24 Sep 2020
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Troy Kingi - Album Review: Holy Colony Burning Acres

23 Jul 2019 // A review by Jason Peters

The third instalment of Troy Kingi’s 10/10/10 challenge has arrived (ten albums in ten genres over ten years) Holy Colony Burning Acres delves into the dark corners of worldly indigenous issues and politics, following in the footsteps of NZ’s politically charged Herbs and infused with empathetic Marley inspired consciousness. Troy has not only drawn upon issues that affect Maori in his homeland but broadened the narrative palette to include stories and challenges from his indigenous friends globally as well.

70’s-styled deep roots and reggae is the flavour on this album, with tinges of dub and funk thrown in for good measure. Troy's band The Upperclass are tight, focused and on point with their playing and combined with crisp studio production they provide a solid base for this cake with Troy adding his sweet icing in the form of soulful and thought provoking vocals and lyrics throughout.

Holy Colony Burning Acres kicks off with a Te Reo intro that bleeds into first track Ethiopia, an upbeat pop reggae tune with tripped out dub flourishes, with Troy’s silky soulful vocals added to the mix this is a great opener.

Colour Of My Skin follows a similar vibe but with brass introduced throughout, super tight playing over a choice reggae groove, featuring luscious backing vocal harmonies that cascade under and around the main vocal this song hits the spot.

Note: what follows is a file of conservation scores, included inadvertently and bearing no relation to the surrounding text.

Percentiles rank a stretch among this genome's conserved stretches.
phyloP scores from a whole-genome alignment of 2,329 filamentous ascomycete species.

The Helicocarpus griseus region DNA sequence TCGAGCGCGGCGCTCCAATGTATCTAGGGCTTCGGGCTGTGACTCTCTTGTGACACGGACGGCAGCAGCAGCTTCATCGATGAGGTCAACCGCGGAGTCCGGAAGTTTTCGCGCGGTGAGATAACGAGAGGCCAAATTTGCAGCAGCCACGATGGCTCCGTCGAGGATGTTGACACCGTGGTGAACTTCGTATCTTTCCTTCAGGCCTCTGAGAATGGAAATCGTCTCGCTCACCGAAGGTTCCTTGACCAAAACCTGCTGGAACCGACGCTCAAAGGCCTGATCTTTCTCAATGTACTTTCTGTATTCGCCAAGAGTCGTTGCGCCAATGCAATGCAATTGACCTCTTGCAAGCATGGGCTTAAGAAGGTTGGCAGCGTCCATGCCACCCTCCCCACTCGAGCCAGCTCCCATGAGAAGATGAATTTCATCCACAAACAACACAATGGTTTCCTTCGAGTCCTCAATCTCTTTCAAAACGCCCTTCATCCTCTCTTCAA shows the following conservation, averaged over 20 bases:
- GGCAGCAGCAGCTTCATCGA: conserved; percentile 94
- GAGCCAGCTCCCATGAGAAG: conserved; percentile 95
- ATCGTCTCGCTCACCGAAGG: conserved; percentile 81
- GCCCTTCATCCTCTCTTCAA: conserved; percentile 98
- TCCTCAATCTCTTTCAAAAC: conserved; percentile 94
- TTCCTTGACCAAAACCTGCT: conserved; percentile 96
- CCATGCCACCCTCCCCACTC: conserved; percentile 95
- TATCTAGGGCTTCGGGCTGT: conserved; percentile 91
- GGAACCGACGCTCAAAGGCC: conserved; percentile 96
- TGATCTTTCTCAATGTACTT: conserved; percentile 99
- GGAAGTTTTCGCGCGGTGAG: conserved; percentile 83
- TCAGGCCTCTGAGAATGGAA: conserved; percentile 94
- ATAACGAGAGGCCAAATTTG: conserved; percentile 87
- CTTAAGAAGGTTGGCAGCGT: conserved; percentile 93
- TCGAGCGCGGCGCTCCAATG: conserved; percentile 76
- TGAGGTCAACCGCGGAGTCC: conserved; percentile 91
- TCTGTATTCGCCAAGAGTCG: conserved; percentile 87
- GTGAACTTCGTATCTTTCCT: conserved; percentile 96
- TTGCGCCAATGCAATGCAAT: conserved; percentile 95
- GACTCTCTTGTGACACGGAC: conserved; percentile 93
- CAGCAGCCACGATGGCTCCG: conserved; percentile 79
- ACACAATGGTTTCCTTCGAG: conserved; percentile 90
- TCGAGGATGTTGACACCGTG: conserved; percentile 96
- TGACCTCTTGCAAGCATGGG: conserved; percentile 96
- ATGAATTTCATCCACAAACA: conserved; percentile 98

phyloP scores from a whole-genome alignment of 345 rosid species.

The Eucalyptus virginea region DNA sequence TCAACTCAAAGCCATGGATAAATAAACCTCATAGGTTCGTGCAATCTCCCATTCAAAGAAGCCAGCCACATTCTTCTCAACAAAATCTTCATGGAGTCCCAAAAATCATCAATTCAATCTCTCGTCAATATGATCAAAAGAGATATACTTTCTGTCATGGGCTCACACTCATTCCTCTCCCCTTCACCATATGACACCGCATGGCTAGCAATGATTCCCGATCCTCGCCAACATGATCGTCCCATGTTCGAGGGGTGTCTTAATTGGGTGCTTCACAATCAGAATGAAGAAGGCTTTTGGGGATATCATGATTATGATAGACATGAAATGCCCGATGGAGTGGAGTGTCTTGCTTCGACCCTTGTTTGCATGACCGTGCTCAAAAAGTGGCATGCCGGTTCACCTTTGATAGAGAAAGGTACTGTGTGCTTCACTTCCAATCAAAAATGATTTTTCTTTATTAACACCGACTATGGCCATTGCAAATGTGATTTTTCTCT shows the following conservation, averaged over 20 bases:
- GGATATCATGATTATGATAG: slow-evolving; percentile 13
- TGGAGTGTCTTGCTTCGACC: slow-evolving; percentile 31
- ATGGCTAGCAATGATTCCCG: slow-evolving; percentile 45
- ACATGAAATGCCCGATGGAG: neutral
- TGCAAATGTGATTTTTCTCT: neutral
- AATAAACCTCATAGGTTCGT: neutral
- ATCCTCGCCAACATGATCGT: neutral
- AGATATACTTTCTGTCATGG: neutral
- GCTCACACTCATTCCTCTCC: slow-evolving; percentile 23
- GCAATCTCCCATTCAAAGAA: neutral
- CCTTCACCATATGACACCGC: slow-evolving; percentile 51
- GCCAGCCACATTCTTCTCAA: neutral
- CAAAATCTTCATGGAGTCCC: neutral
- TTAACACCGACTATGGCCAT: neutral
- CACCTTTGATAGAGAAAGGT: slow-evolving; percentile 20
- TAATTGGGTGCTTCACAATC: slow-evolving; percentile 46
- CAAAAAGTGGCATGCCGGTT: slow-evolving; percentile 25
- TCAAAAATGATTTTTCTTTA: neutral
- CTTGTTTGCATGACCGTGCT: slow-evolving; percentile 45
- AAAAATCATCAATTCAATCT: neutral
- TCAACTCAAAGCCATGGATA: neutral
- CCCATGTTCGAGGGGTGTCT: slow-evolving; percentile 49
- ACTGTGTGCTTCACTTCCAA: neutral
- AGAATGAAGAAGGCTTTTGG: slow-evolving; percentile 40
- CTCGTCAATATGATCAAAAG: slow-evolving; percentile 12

Pseudo Ego kicks off with a funky bass groove over sparse reverb piano, shades of dub permeate a tight but laidback beat on this one. Born Of This Earth is slower reggae tune with sweet soulful flourishes throughout, and with the thought provoking chorus lyric “You were born of this earth so how can you be a refugee no, love for one, for all” Troy really hits the nail on the head.

Mighty Invader picks up the pace again with a very cool bass line, infused with brass and luscious backing vocals I dig the funk vibe on this one and I'm sure this track will go off live too.

Other stand out tracks are first single Babylon Grows, First Nation and How Much Fruit? featuring talented MC Melodownz.

Album closer Truganini is a soulful spiritual lullaby that celebrates the life of the woman and her struggles and enduring strength, she was believed to be the last full-blooded Aboriginal Tasmanian. With light as a feather barely there drums this one has a Trinity Roots vibe and it’s a great way to close out this ambitious album.

If high quality conscious reggae/roots/dub/ infused with funk and soul is your cup of tea then this album will definitely be your top flavour. I’m very impressed with this album. Troy and his collaborators have crafted a tight, very well produced album that shines a light on many of the issues that face indigenous cultures at home and abroad without overtly preaching those points of view. Troy is acting as conduit to tell these heartbreaking stories with integrity and passion, and when his music is sourced from the well of honesty and truth then he can do no wrong.

Rating: ( 5 / 5 )
 

About Troy Kingi

Bay of Islands-based musician/actor Troy Kingi has embarked on an eventful few years with major acting roles in Hunt For The Wilderpeople, Pa Boys, Mt Zion and The Kick, while also enjoying a successful music career. Troy Kingi was nominated for an APRA Silver Scroll last year and earned Vodafone Music Awards for Best NZ Soul Artist and Best Maori Artist in 2018. His side project, collaborative soul band L(())VE & HOPE also received rave reviews but Troy's most recent offering is his politically charged roots/reggae record, Holy Colony Burning Acres.




Visit the muzic.net.nz Profile for Troy Kingi

Releases

The Ghost of Freddie Cesar
Year: 2020
Type: Album
Holy Colony Burning Acres
Year: 2019
Type: Album

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